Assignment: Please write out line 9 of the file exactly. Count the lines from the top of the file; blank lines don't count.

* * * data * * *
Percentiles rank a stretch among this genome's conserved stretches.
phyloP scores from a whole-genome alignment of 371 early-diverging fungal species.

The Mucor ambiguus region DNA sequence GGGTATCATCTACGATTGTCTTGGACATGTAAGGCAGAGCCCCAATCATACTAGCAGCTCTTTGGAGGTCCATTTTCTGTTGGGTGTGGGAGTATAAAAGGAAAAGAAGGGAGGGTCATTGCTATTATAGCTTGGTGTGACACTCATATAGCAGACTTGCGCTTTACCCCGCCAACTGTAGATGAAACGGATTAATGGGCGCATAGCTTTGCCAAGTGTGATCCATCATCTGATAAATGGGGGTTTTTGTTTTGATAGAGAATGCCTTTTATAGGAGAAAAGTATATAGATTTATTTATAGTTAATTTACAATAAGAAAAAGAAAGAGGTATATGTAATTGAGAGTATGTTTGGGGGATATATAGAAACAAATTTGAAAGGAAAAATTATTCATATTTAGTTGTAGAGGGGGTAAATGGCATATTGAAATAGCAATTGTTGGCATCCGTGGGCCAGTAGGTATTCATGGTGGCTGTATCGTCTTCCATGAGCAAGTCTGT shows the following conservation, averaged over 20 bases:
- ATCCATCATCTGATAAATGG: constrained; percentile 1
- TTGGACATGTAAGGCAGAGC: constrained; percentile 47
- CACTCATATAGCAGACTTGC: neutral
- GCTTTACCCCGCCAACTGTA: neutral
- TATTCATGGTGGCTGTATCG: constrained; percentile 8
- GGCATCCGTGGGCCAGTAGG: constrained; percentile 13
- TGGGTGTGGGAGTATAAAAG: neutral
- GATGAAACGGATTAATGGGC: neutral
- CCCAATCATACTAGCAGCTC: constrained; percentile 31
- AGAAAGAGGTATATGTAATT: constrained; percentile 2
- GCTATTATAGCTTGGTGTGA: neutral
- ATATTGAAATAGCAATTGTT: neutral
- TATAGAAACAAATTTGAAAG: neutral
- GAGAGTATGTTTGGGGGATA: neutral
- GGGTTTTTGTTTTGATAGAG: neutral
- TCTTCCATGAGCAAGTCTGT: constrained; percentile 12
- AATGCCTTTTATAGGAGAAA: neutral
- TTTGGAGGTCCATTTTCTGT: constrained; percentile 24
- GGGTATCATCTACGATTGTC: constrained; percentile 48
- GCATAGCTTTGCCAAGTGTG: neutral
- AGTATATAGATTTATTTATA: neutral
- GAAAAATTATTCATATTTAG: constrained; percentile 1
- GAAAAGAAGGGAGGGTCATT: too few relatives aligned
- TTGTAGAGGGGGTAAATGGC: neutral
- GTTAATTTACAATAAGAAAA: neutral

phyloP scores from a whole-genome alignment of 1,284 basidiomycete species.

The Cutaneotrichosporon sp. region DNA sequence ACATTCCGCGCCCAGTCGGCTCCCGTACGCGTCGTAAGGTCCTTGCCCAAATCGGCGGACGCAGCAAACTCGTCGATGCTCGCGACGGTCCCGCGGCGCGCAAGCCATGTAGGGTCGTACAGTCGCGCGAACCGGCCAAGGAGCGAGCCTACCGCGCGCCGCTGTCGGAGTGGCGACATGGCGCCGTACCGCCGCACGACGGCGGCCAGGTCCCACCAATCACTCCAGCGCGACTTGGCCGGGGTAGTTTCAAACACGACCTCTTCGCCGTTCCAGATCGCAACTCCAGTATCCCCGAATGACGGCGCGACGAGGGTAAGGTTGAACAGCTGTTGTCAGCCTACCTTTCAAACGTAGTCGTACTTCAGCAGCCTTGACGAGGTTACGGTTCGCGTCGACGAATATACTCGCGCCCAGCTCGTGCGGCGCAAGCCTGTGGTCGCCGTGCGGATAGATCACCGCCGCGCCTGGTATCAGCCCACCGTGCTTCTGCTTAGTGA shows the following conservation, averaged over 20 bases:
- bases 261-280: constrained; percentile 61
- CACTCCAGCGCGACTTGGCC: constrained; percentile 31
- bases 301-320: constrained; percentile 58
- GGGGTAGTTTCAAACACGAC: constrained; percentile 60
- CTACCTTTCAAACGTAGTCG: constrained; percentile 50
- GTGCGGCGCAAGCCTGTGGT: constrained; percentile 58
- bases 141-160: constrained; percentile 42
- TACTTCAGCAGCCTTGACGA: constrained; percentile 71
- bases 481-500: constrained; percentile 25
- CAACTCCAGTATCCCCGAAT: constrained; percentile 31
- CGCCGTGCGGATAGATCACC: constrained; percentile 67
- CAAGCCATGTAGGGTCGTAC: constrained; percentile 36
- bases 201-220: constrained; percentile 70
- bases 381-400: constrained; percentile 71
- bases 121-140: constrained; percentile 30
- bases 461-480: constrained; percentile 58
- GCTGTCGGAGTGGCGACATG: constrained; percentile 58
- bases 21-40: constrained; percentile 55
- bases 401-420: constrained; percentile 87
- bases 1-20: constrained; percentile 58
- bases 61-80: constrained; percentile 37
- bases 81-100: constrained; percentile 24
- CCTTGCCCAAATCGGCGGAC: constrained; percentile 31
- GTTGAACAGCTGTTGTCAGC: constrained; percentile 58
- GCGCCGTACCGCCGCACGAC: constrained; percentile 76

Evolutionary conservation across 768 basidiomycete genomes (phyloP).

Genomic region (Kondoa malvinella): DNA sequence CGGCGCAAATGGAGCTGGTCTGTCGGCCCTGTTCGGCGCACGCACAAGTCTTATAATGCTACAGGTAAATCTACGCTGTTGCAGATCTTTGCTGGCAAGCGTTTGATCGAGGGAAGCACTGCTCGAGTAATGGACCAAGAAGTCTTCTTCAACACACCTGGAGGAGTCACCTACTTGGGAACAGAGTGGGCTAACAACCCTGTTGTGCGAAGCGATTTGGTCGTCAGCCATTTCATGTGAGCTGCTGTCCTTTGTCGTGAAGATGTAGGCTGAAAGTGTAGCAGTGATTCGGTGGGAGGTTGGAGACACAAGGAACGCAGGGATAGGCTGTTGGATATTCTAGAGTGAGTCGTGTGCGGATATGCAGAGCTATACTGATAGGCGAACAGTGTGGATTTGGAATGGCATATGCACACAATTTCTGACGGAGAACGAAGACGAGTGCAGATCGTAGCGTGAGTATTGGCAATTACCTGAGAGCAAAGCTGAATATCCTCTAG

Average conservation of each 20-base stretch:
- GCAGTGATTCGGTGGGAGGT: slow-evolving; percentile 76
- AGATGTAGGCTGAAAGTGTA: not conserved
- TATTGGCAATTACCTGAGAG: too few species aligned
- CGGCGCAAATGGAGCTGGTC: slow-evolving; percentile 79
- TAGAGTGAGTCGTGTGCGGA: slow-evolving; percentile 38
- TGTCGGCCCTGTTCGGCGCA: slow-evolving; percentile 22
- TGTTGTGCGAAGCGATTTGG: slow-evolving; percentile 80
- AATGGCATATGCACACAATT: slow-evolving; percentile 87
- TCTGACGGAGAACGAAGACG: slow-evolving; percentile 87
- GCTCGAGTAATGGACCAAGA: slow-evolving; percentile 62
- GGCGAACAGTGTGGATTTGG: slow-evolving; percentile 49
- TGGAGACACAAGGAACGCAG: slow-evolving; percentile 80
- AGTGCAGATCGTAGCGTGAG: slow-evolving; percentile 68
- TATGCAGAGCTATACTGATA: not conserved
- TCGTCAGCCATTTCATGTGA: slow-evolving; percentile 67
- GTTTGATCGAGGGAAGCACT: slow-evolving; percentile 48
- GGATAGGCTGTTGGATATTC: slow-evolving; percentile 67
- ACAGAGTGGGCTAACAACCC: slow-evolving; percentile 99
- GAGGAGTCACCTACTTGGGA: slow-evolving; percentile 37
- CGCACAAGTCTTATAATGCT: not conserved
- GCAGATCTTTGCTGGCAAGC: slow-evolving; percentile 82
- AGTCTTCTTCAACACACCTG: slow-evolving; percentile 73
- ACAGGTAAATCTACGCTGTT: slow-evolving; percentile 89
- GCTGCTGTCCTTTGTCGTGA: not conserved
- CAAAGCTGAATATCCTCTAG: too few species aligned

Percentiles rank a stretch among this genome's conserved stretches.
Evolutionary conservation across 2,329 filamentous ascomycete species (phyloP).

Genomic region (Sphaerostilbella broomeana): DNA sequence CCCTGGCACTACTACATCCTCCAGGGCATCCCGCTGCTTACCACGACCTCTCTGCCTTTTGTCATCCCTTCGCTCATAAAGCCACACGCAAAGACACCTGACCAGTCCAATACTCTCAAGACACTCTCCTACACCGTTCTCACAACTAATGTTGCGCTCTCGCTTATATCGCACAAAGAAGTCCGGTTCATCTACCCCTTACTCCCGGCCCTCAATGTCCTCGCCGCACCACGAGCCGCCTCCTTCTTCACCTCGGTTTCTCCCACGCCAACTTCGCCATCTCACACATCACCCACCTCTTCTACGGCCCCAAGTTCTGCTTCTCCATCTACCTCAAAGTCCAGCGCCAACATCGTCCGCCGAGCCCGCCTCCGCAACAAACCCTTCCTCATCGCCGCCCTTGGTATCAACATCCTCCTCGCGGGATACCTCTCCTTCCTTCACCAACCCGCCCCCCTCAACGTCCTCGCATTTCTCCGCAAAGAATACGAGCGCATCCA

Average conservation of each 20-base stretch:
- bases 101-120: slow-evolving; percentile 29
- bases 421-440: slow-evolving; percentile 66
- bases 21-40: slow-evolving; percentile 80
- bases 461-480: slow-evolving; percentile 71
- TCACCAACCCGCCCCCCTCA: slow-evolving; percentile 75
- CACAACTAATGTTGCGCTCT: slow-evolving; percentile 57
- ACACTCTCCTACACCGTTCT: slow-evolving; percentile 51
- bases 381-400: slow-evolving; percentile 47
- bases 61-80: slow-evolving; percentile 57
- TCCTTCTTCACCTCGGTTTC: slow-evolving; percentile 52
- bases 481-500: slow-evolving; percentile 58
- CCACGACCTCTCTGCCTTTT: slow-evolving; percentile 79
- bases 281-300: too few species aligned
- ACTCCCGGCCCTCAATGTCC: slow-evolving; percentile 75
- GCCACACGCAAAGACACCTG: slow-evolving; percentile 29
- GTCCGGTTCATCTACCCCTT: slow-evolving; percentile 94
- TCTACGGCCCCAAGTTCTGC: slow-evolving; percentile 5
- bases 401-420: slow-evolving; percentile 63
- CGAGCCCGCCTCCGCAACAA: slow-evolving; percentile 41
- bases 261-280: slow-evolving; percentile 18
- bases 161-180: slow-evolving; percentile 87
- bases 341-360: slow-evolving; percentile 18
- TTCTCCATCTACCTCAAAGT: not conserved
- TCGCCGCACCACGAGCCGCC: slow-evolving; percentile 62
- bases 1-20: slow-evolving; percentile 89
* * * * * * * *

- GGCATCCGTGGGCCAGTAGG: constrained; percentile 13